Published on Monday 12th of February 2024
Today marks the anniversary of the National Apology. On 13 February 2008, the then prime minister, Kevin Rudd, publicly apologised on behalf of the federal government to the Stolen Generations.
The Stolen Generations refer to Aboriginal and Torres Strait Islander peoples who were forcibly removed from their families and communities as children. This was specific legislation that targeted children on the sole basis of race and colour. While the apology did not deliver any tangible outcomes in reparation for these acts, it did offer some victims comfort in knowing that it was finally being acknowledged.
In our family group we call this day and Sorry Day on 26 May Dugul‐Djuyal Naruwurriyn, which translates as ‘truth speaking because of sorrow’. I come from three generations of stolen children in my family group. There will be very few First Nations family groups who have not been impacted. Research tells us that it will take up to six generations for the trauma to be processed in our family group if left unresolved or unacknowledged.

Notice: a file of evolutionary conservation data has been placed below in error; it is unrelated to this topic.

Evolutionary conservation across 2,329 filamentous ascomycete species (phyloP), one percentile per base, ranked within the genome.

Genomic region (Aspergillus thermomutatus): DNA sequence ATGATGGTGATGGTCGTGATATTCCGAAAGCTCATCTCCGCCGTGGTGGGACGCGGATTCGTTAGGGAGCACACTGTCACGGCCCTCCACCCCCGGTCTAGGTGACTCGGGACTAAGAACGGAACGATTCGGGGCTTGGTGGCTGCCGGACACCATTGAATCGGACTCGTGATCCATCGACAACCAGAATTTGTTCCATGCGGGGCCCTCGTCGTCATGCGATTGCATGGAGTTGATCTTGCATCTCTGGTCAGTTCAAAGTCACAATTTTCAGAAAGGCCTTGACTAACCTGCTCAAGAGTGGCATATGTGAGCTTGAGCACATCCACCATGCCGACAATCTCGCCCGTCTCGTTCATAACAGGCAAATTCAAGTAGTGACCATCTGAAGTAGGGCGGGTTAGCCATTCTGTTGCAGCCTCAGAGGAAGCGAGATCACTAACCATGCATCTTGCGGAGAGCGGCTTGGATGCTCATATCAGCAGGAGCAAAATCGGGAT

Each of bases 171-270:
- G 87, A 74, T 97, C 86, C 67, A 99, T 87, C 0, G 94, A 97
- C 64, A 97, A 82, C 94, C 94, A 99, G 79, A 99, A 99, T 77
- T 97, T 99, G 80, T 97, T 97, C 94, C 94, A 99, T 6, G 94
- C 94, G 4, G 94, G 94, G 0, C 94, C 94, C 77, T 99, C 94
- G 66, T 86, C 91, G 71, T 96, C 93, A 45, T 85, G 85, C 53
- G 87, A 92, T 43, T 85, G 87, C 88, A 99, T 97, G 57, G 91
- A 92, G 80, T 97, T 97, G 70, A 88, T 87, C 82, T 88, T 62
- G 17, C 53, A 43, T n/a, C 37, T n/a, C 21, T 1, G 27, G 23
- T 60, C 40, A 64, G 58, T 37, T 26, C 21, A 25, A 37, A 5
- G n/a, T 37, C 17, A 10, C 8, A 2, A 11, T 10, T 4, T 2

To give you an idea of the recency of this legislative practice, it operated for nearly a century and only ceased in most states by the 1970s. Many still experience the cyclical effects of child removal and consequently may be in contact with the child protection system today.
As the custodian of the Aborigines Welfare Board records held in the NSW State Archives Collection as well as other records relating to First Nations people created by other agencies, MHNSW acknowledges the significance of this sorry time for First Nations peoples and the impact it has on survivors and their descendants. We acknowledge accessing family information and histories is often a deeply personal journey, which we can support with help in searching the archival materials we have. You can search the State Archives Collection or Ask an Archivist for assistance.
Image above: A defining image of the Reconciliation Bridge Walk in 2000 with the word ‘Sorry’ in skywriting above. Photo © Jo-Anne Driessens. John Oxley Library, State Library of Queensland